Perverse Curating is a tentative idea for a group show that would attempt to use the juxtoposition of conflicting works of art in a ‘perverse’ manner, both: 1) as a critique of what often feels (to me) like a generalized, much too ‘well-behaved’, curatorial position; and 2) as a way of seeing how far one might push this mischievous, ethically dubious, possibility for exhibition making.
Many (or most?) group exhibitions attempt to place works in space in such a way that they aesthetically and thematically complement one another, forming an experience for the viewer that supports (or, in a best case scenario, endlessly complicates) some larger curatorial position or thesis. With Perverse Curating I would like to attempt the opposite, as if all the works within the exhibition were are war with one another, fighting for their various approaches and positions, taking turns undermining each other, in never-ending conflict. If I were to do this without the complicity and permission of the artists, such a project would merely be questionable. It is the full co-operation of each artist involved that will make this undertaking ‘perverse’, as they agree to present their own works in ways that subjugate, compromise and undermine them, doing the same to the works of their fellow participants.
At this time, I have no particular artists or works in mind. We might think of Perverse Curating as a thought experiment that, eventually, I would like to turn into a exhibition. What would it mean to juxtapose works of art in a way that feels perverse? How could I do so in a manner that brings into question some of the unquestioned paradigms of conventional exhibition-making?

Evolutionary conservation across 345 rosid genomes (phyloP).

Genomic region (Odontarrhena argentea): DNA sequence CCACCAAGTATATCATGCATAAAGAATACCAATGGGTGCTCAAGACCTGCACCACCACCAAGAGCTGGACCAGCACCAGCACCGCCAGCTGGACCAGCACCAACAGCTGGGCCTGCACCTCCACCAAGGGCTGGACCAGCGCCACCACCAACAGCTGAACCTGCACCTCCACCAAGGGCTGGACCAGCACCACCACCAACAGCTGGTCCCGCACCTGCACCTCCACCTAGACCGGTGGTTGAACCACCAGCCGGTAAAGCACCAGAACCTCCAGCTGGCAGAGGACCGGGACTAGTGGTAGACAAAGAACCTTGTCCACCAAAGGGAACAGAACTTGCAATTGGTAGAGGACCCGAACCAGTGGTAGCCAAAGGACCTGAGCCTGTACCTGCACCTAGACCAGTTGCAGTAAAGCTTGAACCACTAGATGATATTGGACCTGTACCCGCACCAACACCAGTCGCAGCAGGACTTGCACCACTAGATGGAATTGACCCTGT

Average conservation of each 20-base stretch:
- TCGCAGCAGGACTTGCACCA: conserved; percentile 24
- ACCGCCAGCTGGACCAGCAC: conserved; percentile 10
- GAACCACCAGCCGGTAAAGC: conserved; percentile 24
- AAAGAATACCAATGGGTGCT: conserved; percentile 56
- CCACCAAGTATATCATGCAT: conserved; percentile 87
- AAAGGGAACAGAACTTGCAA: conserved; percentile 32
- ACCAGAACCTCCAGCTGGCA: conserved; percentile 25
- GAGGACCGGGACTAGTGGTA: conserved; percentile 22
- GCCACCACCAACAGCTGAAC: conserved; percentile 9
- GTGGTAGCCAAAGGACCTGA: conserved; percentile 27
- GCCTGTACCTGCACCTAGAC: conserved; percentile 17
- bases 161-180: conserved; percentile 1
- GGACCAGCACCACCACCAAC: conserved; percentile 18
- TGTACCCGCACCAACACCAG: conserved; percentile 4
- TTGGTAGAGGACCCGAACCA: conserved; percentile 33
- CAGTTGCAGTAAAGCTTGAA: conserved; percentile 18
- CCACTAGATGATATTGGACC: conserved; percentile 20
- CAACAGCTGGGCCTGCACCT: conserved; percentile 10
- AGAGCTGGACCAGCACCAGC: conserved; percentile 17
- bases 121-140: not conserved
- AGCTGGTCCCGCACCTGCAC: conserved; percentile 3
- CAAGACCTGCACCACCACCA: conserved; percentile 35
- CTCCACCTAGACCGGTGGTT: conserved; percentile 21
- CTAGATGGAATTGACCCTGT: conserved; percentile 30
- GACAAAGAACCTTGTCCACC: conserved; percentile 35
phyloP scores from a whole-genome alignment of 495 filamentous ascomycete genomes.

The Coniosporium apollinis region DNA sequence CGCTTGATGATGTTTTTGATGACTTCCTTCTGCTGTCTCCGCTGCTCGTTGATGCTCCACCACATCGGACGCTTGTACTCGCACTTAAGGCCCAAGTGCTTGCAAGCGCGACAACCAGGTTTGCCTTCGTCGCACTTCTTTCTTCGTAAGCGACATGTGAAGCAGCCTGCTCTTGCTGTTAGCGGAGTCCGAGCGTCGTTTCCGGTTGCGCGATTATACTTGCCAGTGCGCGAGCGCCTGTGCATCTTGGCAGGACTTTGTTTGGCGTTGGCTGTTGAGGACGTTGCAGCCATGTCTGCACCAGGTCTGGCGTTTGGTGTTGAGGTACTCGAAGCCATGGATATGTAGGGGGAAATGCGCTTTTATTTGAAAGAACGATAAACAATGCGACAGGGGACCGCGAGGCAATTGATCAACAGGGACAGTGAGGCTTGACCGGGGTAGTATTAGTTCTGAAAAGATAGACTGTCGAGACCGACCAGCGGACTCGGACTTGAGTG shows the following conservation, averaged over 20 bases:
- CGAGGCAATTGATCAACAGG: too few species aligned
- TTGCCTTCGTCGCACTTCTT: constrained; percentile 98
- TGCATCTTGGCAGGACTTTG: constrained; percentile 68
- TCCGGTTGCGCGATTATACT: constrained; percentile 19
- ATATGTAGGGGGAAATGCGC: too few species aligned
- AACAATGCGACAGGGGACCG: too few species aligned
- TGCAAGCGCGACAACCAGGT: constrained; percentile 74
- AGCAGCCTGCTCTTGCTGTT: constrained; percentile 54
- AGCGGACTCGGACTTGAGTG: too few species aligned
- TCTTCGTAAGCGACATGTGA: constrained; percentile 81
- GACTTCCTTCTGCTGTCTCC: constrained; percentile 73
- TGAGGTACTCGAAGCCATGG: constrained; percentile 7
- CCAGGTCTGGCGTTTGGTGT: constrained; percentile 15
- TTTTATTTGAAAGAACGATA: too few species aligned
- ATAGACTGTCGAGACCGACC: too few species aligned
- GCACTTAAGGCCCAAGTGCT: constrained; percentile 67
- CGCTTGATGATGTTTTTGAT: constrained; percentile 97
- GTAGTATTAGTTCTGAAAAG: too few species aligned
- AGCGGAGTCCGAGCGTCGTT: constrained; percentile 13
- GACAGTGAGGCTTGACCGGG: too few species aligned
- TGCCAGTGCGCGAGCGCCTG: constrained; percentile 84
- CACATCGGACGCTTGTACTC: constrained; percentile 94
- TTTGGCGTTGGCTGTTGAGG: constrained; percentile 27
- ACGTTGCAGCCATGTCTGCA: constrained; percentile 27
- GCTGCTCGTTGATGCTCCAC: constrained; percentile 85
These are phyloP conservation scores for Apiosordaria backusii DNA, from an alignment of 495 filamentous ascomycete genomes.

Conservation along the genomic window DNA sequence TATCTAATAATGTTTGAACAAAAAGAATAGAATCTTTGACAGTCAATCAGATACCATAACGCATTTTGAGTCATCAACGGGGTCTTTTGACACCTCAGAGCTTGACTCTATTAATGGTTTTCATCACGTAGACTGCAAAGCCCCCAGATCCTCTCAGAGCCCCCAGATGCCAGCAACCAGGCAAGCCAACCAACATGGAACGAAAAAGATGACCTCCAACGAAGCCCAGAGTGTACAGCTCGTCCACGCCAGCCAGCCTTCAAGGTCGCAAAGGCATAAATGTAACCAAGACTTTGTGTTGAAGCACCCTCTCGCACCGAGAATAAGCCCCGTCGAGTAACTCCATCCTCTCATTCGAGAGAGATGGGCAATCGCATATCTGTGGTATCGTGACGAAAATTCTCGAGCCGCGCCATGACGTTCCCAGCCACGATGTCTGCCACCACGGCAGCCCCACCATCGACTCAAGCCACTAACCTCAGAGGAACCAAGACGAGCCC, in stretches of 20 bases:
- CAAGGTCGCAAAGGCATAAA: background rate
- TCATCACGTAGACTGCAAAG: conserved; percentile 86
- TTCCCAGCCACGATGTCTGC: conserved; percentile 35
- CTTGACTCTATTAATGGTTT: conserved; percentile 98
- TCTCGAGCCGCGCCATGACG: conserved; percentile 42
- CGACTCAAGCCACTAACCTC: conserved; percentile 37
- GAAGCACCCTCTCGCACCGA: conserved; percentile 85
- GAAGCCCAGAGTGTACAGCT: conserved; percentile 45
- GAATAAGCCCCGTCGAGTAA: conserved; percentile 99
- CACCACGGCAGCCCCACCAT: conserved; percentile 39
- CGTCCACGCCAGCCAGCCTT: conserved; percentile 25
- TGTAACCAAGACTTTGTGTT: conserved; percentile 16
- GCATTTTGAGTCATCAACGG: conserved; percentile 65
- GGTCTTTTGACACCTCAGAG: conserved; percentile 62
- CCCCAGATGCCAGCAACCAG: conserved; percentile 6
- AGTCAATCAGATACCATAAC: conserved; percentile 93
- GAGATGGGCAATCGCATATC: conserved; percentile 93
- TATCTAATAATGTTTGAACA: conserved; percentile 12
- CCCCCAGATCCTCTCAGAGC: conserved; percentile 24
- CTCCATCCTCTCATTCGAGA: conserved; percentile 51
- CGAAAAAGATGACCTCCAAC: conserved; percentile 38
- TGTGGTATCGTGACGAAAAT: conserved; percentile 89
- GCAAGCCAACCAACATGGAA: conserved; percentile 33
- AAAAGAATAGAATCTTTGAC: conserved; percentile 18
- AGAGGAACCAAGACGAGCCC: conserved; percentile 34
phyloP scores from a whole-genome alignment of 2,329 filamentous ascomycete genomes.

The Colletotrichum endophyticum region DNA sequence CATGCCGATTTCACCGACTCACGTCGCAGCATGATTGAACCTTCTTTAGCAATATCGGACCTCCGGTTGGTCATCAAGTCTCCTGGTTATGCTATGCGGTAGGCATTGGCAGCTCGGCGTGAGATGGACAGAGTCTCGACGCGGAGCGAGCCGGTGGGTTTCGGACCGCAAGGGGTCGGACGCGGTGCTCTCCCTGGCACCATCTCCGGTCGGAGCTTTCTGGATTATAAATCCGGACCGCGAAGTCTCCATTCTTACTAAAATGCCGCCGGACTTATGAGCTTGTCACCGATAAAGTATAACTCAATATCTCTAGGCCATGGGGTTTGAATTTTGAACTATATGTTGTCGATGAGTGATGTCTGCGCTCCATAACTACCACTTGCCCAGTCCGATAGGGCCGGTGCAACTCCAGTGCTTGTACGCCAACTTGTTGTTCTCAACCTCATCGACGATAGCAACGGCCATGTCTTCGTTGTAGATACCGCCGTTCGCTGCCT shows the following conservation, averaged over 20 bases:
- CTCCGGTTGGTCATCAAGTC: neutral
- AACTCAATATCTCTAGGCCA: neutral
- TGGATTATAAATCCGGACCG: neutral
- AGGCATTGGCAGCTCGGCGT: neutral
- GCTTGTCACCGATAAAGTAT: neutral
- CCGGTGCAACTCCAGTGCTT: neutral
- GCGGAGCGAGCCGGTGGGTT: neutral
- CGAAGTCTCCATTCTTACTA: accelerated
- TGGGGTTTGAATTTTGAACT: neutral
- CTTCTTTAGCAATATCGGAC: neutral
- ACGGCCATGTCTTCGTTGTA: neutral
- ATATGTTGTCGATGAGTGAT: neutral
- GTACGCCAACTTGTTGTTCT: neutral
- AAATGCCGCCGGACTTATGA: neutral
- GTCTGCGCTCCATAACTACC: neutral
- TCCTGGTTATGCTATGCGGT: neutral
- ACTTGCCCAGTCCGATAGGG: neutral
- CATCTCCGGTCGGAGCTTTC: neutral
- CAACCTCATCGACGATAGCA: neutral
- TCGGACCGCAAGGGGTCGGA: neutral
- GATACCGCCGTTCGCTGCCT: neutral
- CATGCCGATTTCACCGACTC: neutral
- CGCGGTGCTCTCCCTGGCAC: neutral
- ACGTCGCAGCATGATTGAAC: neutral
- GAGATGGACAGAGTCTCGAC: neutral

I am partly thinking of one of Chantal Mouffe’s best-known terms: agonism, ‘a political theory that emphasizes the potentially positive aspects of certain (but not all) forms of political conflict.’ While, according to Mouffe, agonism is a necessary part of any democratic process, within an artistic exhibition it might be useful to put the works into some sort of more extreme form of inter-thematic conflict. (The word I am using for this more extreme form is ‘perverse.’) As well, because a work of art always has many meanings, I would be interested to see if there were ways of creating conflicts that took place simultaneously on varying levels of visual sensation and content.
I have never curated an exhibition. And though I have done many projects in a visual art context, strictly speaking I am not exactly a visual artist. (Though that seems to be the direction my work is slowly heading in.) Much of my artistic history takes places in performance and literature. Therefore, for me, this project would also be in the tradition of works which bring something unusual to a given context simply because they were generated by someone slightly outside of the reigning paradigms, who does things differently partly to shake things up and partly out of a conscious naivité, because he or she doesn’t completely know how things are usually done. For example, I have always been fascinated by figures like Rem Koolhaus (who began his career as a screenwriter) or Robert Wilson (who began as a visual artist.)
There are many curatorial projects today created by artists, and Perverse Curating could certainly be seen in this light. However, my hope is that it could also be something else. A kind of workshop for everyone involved to question how their works are frequently exhibited. As a provocation for opening up other artistic and exhibition possibilities. This will require considerable collaboration and participation from everyone involved, which means each of the artists will have to be carefully chosen. I have no idea where or when an exhibition like Perverse Curating might take place.
[You can find other approaches to Perverse Curating here, here and here.]